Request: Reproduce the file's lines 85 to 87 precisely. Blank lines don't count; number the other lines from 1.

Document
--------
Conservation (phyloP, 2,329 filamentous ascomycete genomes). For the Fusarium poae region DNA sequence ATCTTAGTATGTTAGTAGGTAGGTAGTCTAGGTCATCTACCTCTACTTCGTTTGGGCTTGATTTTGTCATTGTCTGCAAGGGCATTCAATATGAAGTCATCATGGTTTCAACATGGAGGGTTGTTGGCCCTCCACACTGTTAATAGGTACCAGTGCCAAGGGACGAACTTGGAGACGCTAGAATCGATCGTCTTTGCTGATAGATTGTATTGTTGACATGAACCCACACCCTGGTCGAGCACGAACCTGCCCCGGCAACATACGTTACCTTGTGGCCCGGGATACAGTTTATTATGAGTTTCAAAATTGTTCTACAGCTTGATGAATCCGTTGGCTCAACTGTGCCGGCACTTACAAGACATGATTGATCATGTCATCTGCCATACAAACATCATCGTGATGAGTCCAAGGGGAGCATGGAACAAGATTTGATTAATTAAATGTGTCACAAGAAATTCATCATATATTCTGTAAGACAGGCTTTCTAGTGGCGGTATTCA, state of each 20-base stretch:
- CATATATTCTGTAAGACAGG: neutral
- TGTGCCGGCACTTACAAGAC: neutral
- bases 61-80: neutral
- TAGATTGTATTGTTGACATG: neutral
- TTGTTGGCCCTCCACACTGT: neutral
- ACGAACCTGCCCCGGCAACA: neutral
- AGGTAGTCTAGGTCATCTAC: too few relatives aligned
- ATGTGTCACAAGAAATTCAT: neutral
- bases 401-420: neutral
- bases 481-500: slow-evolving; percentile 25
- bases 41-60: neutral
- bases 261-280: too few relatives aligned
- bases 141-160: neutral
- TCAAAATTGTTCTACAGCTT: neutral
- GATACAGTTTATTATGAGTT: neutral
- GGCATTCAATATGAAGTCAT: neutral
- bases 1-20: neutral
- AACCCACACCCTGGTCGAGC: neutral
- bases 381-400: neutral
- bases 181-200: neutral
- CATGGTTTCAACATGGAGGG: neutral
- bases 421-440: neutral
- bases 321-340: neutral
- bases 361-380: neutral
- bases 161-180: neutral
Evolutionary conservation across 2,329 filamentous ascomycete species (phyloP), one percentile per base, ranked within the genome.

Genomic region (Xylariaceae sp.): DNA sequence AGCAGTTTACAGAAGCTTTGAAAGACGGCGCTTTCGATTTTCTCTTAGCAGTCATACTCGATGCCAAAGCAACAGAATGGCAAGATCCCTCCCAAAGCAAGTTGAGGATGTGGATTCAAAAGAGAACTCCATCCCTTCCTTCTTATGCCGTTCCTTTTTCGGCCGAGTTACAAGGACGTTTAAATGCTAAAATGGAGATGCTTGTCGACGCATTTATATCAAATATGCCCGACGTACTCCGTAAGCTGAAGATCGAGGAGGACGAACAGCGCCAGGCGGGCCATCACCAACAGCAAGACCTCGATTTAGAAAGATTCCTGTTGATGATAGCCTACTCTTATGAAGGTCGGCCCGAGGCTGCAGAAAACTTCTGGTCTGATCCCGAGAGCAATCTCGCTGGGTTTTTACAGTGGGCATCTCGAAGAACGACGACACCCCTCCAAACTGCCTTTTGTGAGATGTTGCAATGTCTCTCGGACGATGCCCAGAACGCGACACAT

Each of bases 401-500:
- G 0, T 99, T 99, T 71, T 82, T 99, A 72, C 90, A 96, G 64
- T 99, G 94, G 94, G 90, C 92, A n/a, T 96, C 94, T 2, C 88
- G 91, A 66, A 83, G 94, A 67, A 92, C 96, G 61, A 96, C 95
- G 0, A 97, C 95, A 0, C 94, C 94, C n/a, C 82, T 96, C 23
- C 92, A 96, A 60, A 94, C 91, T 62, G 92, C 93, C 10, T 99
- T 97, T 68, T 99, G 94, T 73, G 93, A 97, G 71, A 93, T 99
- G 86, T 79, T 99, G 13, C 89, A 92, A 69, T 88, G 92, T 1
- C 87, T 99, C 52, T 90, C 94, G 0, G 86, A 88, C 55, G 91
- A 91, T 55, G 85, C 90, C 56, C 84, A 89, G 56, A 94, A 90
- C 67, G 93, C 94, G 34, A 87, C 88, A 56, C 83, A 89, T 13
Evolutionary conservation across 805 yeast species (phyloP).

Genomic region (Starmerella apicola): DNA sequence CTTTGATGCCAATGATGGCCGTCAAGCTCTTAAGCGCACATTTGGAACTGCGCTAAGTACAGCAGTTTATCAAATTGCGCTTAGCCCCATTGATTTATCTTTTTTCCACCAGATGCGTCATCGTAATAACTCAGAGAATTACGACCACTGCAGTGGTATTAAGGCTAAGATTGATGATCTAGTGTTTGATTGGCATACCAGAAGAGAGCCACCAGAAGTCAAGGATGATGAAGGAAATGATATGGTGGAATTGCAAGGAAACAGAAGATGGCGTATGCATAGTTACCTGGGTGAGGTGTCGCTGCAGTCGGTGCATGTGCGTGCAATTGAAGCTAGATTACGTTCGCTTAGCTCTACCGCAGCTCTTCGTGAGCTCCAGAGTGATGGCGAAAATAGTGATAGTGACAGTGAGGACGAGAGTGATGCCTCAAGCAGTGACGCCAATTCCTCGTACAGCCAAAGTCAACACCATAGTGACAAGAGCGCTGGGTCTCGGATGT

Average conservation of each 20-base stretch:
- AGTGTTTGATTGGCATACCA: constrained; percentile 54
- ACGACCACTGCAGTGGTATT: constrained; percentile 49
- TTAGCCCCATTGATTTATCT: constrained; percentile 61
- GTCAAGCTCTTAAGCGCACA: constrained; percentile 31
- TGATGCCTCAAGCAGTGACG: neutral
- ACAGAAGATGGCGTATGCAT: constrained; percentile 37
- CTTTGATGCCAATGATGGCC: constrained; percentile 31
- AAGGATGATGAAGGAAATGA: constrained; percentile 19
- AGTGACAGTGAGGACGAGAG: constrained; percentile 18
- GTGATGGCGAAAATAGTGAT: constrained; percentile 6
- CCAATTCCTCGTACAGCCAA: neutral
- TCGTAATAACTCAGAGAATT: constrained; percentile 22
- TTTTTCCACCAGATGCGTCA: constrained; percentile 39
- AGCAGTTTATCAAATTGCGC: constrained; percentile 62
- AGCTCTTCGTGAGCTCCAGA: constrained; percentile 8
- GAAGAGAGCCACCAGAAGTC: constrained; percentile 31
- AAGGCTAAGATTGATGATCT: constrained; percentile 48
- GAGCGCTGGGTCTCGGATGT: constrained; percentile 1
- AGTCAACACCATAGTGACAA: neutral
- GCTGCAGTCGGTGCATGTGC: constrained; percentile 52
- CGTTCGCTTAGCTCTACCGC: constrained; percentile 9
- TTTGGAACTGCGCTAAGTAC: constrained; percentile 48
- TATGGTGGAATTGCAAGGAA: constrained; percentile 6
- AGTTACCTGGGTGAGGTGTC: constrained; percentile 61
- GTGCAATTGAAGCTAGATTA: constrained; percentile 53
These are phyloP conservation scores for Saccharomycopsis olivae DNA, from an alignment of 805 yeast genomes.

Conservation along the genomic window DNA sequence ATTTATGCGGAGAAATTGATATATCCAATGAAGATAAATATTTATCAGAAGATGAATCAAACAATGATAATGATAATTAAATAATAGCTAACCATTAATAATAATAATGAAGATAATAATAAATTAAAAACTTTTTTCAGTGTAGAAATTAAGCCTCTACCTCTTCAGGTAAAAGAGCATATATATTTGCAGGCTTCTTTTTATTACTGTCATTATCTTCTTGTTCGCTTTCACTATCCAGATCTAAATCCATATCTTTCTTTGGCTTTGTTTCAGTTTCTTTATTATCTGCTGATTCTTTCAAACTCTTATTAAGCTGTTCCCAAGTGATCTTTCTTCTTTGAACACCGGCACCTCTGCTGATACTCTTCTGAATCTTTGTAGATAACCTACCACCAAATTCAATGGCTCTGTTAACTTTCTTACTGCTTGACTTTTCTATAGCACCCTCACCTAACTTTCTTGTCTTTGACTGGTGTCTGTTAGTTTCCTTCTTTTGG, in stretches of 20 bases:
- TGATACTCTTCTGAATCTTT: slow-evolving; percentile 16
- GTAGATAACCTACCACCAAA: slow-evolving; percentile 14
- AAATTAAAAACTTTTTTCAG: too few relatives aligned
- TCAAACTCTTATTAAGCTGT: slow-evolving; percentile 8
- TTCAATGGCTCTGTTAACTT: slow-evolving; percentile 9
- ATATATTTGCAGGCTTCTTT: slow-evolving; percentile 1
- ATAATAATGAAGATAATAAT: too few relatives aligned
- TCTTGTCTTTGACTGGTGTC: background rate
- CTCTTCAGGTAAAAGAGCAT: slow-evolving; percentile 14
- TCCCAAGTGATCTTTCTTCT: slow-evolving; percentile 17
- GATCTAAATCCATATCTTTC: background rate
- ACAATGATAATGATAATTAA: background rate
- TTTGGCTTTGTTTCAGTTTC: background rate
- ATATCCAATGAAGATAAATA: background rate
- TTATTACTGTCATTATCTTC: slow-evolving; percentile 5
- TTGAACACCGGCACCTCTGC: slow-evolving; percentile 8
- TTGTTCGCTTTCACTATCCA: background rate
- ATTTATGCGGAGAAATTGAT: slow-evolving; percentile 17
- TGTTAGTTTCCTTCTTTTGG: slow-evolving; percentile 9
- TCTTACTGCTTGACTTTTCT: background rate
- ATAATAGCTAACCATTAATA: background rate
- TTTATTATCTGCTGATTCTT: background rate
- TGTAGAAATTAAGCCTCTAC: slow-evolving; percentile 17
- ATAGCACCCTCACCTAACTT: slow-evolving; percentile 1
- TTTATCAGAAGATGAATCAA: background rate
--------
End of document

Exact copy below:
- TTGAACACCGGCACCTCTGC: slow-evolving; percentile 8
- TTGTTCGCTTTCACTATCCA: background rate
- ATTTATGCGGAGAAATTGAT: slow-evolving; percentile 17